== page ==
Make Wise Decisions, Part 1

Reflect, research, decide... then act

As you move closer to making decisions about your future, take a look at the information found in this section, which will help you weigh the benefits of several possible options. Before you lock yourself into something, spend some time really thinking things through.

Let's start by tackling the decision-making process. Making wise decisions can be broken down into a three-step process:

  1. Reflect (below)
  2. Research
  3. Make a decision and set goals

image of heather

See how Heather got started reflecting on her service experience.
Heather doesn't hold still for long. She can't stand the thought of not knowing what she's doing next. She is thinking about what she'll do next year all the time and keeping track of her evolving ideas and newly made contacts in her calendar. Since she might go back to school, she has made a list of the schools where she might apply and noted the application and financial aid deadlines in her next year's calendar. She has also made a list of the experts she's worked with who might be willing to write her recommendation letters, if school is the route she chooses to go. Since she is also considering starting a nonprofit, she is keeping track of annual grants that close and marking them in her calendar, so that if the same grant is offered again next year, she will be ready to apply. She is also keeping her eye open for vacant office space in the neighborhood where she might want to establish her nonprofit and writing down the phone numbers of the leasing companies.

Making Wise Decisions, Part 1: Reflect

Before plunging into your plans for the future, spend some time reflecting and getting to know yourself a little better. Be honest. Think about your service site and other professional settings you are familiar with. What have you really enjoyed and what have you struggled with? How will your experiences shape the decisions you make about your next steps?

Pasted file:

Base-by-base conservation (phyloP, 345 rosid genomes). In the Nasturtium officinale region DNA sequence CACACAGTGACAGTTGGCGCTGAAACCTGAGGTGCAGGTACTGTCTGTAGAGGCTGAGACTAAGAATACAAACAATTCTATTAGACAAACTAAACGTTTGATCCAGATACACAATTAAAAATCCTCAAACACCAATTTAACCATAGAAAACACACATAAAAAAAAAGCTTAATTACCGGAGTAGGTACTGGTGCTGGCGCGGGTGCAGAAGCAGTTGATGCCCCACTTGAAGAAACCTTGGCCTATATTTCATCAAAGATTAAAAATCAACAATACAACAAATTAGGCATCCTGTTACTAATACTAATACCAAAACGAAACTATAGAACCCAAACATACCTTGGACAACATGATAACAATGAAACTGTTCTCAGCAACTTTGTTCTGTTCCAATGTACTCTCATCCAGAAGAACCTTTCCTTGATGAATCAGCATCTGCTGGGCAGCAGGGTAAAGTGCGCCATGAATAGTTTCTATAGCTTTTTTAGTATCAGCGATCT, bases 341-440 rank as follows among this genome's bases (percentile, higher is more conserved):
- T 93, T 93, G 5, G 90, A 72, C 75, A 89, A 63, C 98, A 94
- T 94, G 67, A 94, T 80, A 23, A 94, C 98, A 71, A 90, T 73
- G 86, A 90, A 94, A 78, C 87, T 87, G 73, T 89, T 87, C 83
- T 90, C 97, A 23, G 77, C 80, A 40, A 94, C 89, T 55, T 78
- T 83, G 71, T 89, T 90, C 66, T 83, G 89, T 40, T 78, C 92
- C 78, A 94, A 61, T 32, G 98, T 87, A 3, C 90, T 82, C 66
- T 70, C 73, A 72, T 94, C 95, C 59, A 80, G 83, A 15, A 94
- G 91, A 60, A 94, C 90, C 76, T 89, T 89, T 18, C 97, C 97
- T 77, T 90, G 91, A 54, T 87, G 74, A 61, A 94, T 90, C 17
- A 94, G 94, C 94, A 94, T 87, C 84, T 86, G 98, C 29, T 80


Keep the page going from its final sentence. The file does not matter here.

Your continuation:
This list should help you begin thinking of your priorities when it comes to your next steps. Think about your likes and dislikes but also think about your past experiences and how they affected you.
  • Size of organization: Do you want to know everyone by name?
  • Staff structure: Clearly defined or more casual?
  • Organizational culture and dress code: Formal? Relaxed? Dressy-if-necessary?
  • Resources available: Will training and guidance be available?
  • Leadership: Has the head of your service site, and/or your direct supervisor been supportive and understanding?
  • Work plan: Has your service been challenging? Not challenging enough?
  • City/town: Think about where you live.

journalJournal #5: Learning from experience

In this journaling activity, you'll create a list to help you begin thinking of your priorities when it comes to your next steps. Think about your likes and dislikes but also think about your past experiences and how they affected you. As with all journal entries, feel free to record your response in a blog or on paper.

Please respond in your journal to this writing prompt:

List your priorities when it comes to an organization where you’d like to serve or work in the future.
(Here are a few aspects you may wish to consider when writing about your priorities):
  • Size of organization
  • Staff structure
  • Organizational culture and dress code
  • Resources available
  • Leadership
  • Work plan
  • City/town)

See Heather’s journal entry

Would you like to see a sample of how someone else responded to this journaling activity? You can take a look at what Heather wrote. (pdf)

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